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Website updated by

Kim Driscoll


What does the Commonwealth’s Attorney’s Office do?
The Commonwealth’s Attorney’s Office prosecutes criminal offenses that occur in Gloucester County. Prosecutors in many states are called District Attorneys, Solicitors, and State's Attorneys. In Virginia, they are "Commonwealth's Attorneys."  Each county and city in the Commonwealth of Virginia elects a Commonwealth's Attorney to prosecute criminal offenses that occur in that particular county or city.
There are two parties to a criminal case: the Commonwealth of Virginia and the person charged. In short, the Commonwealth accuses the defendant of committing a crime.  Just as an accused has their own attorney, the Commonwealth has its attorney – the Commonwealth’s Attorney.
Common examples of criminal cases in which the Commonwealth’s Attorney’s Office participates are: assault and battery including domestic violence, burglary, homicide, and DUI.
What does the Commonwealth’s Attorney’s Office not do?
The Commonwealth’s Attorney’s Office does not participate in any case where the Commonwealth of Virginia is not a party. These are called "civil" (rather than "criminal") cases. A civil case is often characterized by a private person suing another person, often for monetary damages, but can also involve governmental entities other than the Commonwealth of Virginia.
Common examples of cases in which the Commonwealth’s Attorney’s Office does not participate include divorce, landlord-tenant, child support enforcement, child custody, and those where Gloucester County is a party.
Will the Commonwealth’s Attorney’s Office prosecute my case?
The Commonwealth's Attorney prosecutes all felony cases.  Whether the Commonwealth's Attorney prosecutes a misdemeanor case depends on the offense and who initiated the charge.
Misdemeanor charges initiated by a private person appearing before a magistrate are not prosecuted by the Commonwealth’s Attorney. If you have obtained a criminal warrant and would like the Commonwealth’s Attorney to participate in the case, please call the Office at (804) 693-4995.
All serious misdemeanor charges initiated by law enforcement in Gloucester County are prosecuted by the Commonwealth's Attorney's Office.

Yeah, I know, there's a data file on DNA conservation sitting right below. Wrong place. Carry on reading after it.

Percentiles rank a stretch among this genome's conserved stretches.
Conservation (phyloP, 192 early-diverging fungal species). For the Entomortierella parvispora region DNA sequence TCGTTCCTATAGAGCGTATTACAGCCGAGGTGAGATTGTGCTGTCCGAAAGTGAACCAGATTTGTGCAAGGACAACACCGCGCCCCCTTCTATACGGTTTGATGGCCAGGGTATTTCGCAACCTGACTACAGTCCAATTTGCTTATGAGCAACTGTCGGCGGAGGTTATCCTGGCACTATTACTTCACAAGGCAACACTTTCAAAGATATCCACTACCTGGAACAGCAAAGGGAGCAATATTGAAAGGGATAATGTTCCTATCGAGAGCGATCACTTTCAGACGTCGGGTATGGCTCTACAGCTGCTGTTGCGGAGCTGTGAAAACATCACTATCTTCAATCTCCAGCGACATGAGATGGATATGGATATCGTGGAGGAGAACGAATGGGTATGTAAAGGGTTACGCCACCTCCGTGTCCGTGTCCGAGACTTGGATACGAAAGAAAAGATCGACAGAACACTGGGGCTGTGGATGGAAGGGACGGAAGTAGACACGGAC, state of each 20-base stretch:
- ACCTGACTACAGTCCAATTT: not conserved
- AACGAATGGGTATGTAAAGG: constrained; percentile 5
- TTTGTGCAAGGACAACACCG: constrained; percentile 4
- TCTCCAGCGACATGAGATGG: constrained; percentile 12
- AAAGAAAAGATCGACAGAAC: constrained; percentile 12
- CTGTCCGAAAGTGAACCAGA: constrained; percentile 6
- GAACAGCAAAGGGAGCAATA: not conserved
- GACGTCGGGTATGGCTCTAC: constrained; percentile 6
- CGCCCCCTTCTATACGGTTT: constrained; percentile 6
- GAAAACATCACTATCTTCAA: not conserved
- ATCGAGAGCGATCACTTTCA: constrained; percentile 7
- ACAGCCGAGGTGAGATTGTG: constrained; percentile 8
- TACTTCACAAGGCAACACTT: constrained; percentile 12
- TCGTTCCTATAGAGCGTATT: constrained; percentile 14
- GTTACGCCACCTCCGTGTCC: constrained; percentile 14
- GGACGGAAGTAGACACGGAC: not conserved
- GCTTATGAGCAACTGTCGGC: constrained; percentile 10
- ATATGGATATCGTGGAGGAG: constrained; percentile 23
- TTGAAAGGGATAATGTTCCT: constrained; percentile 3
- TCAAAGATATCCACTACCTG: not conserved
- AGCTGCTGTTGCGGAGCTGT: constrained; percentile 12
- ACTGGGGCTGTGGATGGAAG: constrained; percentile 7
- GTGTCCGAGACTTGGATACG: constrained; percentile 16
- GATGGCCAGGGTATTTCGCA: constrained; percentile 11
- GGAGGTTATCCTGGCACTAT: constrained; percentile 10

Must I come to court?
Yes, if you have been served with a subpoena or summons, you must appear at the stated time and place. Failure to comply with a subpoena could cause you to be fined or jailed.
If your subpoena states that it was issued by the authority of the Commonwealth’s Attorney, then please call (804) 693-4995 with questions regarding your appearance.
Questions regarding subpoenas that do not list the Commonwealth’s Attorney as the issuing authority should be directed to the relevant court clerk. Please see the featured links section of this website for court contact information.
Who do I contact regarding a criminal investigation?
Inquiries regarding suspected criminal behavior in Gloucester County should be directed to the Sheriff’s Office. Please see the featured links section of this website for Sheriff’s Office contact information, or click here
The Commonwealth's Attorney's Office is not responsible for policing or general criminal investigation.
Who will advocate my interests as a crime victim / witness?
The Gloucester County Victim-Witness Assistance Program exists to aid, guide, and advocate the interests of crime victims. Witnesses and victims of crime are encouraged to contact the Victim-Witness Assistance Program at (804) 693-1227.
The Commonwealth’s Attorney’s Office does not provide legal representation to crime victims. There is no attorney-client relationship between Commonwealth's Attorneys and victims. Victims, however, are entitled to many things including information, consideration, and respect. If you are the victim or witness of a crime, please see the Victim-Witness Assistance Program section of this website.
Can I drop my charges?
Criminal charges that have already been initiated will be prosecuted. The decision to pursue criminal prosecution lies solely with the Commonwealth’s Attorney. No other, including neither a victim nor a complainant, is able to dismiss a criminal charge.

Holly B. Smith

Commonwealth's Attorney for the County of Gloucester

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